Multiscale estimation of GPS velocity fields
We present a spherical wavelet-based multiscale approach for estimating a spatial velocity field on the sphere from a set of irregularly spaced geodetic displacement observations. Because the adopted spherical wavelets are analytically differentiable, spatial gradient tensor quantities such as dilatation rate, strain rate and rotation rate can be directly computed using the same coefficients. In a series of synthetic and real examples,we illustrate the benefit of themultiscale approach, in particular, the inherent ability of the method to localize a given deformation field in space and scale as well as to detect outliers in the set of observations. This approach has the added benefit of being able to locally match the smallest resolved process to the local spatial density of observations, thereby both maximizing the amount of derived information while also allowing the comparison of derived quantities at the same scale but in different regions.We also consider the vertical component of the velocity field in our synthetic and real examples, showing that in some cases the spatial gradients of the vertical velocity field may constitute a significant part of the deformation. This formulation may be easily applied either regionally or globally and is ideally suited as the spatial parametrization used in any automatic time-dependent geodetic transient detector.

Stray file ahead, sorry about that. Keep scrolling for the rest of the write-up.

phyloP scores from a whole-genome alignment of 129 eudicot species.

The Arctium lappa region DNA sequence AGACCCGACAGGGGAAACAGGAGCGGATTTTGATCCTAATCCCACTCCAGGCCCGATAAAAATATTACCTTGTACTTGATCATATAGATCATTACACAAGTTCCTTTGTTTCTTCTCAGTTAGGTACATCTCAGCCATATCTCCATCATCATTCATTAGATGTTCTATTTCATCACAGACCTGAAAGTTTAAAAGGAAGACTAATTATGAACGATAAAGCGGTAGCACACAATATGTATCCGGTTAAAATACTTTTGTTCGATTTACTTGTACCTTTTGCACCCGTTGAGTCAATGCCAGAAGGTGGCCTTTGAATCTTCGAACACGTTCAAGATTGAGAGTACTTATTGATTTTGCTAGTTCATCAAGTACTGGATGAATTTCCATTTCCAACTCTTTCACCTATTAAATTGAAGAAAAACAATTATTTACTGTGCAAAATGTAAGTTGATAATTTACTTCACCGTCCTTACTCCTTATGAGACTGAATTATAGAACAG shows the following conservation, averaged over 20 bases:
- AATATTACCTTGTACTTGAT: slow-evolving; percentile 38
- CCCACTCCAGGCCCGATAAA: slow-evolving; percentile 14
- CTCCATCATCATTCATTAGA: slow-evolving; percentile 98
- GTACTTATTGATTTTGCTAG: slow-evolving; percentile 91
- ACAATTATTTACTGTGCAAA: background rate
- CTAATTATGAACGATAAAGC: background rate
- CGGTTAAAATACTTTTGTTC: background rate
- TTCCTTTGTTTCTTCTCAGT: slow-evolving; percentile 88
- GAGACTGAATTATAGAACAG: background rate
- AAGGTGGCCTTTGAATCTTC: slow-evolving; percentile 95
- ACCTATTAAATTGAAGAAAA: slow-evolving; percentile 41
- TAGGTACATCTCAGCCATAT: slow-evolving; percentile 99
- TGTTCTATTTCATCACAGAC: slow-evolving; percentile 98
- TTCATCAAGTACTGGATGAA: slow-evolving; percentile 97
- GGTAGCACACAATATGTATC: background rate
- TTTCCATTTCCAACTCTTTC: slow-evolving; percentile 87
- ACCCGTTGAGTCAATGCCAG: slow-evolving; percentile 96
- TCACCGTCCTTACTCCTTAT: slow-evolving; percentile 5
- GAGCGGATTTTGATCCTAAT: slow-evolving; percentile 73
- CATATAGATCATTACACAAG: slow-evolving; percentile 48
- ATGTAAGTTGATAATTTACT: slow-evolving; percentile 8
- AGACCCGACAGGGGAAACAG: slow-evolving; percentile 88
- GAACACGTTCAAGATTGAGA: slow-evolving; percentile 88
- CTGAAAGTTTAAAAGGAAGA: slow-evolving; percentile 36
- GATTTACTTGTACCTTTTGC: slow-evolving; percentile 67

Additional Information© 2009 The Authors. Journal compilation © 2009 RAS. Accepted 2009 July 11. Received 2009 July 10; in original form 2009 March 9. Article first published online: 25 Aug. 2009 We are grateful to John Haines, an anonymous reviewer, and editor John Beavan for comments that improved this manuscript. We thank Jean-Philippe Avouac for helpful discussions. We acknowledge the Southern California Integrated GPS Network and its sponsors, the W.M. Keck Foundation, NASA, NSF, USGS and SCEC, for providing data used in this study. This research was supported in part by the Gordon and Betty Moore Foundation. This is Caltech Tectonic Observatory Contribution 112.
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